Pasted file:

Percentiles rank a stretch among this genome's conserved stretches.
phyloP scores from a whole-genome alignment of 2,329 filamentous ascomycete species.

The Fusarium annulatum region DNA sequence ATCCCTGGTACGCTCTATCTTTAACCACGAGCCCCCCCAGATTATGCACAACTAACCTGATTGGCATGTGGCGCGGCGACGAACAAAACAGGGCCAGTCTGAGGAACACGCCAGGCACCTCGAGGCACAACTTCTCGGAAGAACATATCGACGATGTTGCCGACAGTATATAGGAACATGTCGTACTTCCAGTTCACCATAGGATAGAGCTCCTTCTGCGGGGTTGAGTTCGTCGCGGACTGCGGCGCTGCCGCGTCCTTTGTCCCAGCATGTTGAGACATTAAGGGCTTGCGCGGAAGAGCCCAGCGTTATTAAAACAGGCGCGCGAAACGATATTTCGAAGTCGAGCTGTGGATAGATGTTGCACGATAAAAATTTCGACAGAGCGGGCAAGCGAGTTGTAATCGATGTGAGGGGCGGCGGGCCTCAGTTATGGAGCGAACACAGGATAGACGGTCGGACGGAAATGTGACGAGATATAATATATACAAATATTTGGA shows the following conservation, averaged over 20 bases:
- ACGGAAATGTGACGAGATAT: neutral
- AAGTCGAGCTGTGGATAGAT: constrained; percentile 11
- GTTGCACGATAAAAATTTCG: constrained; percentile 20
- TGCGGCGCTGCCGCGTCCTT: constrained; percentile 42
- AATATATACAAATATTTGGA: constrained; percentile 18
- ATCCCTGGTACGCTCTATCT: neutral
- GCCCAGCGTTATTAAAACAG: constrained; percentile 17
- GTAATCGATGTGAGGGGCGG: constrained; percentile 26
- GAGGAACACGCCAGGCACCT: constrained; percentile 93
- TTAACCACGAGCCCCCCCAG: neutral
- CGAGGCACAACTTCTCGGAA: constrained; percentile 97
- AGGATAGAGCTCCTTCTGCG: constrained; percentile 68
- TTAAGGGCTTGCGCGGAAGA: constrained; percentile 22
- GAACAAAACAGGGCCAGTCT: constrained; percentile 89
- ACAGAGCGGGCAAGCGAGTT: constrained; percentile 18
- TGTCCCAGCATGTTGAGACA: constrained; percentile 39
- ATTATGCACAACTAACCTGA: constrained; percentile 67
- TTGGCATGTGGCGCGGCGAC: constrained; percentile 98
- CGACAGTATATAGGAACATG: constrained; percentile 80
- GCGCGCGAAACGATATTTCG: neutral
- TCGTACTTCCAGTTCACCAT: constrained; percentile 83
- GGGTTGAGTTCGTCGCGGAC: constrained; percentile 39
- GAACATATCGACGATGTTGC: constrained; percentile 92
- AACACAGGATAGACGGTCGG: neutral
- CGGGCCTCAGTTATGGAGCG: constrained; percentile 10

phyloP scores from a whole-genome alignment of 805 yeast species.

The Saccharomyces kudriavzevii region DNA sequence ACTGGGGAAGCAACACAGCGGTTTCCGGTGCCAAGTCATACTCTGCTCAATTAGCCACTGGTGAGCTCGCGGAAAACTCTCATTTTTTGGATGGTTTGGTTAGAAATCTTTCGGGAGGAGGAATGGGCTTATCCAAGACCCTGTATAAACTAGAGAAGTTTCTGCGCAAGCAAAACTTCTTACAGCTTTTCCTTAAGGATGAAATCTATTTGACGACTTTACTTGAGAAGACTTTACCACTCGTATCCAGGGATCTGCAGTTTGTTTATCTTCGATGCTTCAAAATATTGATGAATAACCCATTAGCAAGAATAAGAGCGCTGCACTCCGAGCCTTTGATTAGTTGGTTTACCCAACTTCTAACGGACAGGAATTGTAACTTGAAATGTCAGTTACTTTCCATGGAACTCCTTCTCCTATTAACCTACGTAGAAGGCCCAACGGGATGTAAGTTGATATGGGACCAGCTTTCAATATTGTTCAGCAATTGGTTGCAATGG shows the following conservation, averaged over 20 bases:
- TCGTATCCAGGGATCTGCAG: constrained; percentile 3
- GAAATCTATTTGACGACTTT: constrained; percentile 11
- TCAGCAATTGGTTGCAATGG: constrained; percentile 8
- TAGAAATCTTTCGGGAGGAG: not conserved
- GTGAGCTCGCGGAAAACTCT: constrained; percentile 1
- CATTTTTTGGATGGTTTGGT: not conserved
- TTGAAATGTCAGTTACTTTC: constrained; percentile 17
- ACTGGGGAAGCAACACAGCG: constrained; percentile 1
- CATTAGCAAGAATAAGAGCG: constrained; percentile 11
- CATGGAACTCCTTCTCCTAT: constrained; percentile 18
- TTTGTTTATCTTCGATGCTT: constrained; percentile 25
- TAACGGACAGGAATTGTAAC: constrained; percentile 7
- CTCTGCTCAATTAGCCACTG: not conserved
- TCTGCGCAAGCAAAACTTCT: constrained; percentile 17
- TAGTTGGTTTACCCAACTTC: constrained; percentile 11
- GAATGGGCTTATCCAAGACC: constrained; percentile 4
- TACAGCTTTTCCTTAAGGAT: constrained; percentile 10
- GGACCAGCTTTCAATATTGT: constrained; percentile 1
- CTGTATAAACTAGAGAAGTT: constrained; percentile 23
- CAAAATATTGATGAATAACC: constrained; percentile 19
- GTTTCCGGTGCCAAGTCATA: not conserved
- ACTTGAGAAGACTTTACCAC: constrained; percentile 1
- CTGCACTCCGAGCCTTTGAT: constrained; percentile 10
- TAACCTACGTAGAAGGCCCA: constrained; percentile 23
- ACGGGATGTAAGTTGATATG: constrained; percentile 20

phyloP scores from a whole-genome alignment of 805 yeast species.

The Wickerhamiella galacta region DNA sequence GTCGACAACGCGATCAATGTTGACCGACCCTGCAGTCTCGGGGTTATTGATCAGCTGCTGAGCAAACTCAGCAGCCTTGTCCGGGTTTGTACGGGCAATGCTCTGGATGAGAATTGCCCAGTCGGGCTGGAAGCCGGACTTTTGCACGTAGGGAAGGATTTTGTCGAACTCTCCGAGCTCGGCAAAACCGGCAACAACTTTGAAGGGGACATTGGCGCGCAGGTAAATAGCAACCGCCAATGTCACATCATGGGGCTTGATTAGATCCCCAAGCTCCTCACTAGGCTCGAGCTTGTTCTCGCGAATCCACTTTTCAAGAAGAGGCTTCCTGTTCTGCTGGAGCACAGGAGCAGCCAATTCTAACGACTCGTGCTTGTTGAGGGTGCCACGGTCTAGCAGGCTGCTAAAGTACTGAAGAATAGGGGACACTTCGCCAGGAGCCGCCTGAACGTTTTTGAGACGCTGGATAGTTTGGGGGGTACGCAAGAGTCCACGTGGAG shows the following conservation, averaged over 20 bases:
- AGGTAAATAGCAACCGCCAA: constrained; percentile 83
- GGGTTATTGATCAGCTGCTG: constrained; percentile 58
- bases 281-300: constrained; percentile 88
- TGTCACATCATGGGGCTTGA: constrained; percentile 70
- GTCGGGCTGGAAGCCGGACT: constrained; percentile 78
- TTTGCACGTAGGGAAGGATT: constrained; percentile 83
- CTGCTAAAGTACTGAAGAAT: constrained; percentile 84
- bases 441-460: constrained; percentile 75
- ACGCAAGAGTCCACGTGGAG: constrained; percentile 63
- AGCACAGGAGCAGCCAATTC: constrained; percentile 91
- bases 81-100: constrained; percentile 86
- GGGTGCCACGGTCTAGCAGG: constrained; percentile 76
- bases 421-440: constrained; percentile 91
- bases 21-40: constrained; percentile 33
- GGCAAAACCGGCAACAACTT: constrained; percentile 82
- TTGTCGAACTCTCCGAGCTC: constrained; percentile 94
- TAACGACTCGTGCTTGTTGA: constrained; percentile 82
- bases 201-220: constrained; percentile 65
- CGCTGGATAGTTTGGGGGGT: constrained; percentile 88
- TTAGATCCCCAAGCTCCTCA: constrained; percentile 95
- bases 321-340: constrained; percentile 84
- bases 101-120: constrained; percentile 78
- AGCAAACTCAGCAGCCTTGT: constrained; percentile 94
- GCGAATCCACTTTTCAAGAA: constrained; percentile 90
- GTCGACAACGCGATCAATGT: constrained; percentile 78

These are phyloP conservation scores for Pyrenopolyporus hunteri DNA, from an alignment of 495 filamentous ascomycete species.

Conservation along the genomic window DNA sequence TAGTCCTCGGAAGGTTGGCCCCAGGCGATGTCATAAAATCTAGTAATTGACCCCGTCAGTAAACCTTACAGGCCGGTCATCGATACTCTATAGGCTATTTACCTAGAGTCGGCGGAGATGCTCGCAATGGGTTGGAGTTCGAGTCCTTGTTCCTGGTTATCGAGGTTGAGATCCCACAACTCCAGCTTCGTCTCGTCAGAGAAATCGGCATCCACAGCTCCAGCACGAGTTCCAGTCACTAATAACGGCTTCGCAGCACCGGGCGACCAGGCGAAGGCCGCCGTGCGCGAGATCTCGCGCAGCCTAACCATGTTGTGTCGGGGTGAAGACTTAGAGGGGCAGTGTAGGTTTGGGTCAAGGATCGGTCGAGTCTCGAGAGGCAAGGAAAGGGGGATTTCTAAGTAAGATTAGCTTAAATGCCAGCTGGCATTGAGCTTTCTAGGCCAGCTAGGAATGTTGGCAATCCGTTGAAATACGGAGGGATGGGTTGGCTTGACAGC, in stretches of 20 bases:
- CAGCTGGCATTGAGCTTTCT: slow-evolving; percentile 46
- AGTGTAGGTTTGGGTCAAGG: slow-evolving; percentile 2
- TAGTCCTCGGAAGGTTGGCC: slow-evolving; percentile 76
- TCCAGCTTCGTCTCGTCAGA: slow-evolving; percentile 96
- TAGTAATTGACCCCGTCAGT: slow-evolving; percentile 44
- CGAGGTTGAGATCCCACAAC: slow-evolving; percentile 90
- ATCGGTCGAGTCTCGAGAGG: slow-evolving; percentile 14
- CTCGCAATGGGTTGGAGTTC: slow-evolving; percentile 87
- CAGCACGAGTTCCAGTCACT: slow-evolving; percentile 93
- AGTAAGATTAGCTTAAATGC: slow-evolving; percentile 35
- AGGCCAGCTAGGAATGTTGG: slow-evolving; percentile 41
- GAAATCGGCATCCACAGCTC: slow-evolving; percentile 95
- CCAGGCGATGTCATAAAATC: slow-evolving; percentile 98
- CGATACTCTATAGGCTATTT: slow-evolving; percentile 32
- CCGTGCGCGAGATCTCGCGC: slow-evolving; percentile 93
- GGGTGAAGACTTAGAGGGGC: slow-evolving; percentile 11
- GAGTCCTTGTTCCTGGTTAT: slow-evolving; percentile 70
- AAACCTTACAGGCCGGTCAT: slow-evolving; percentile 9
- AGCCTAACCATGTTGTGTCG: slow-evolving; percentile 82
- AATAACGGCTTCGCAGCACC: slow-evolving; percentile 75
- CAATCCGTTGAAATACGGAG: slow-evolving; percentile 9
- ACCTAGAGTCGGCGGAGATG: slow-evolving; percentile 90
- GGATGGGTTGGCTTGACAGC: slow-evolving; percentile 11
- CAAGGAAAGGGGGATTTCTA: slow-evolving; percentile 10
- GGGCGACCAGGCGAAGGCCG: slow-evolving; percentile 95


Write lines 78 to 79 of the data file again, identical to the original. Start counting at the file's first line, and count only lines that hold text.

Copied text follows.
- bases 321-340: constrained; percentile 84
- bases 101-120: constrained; percentile 78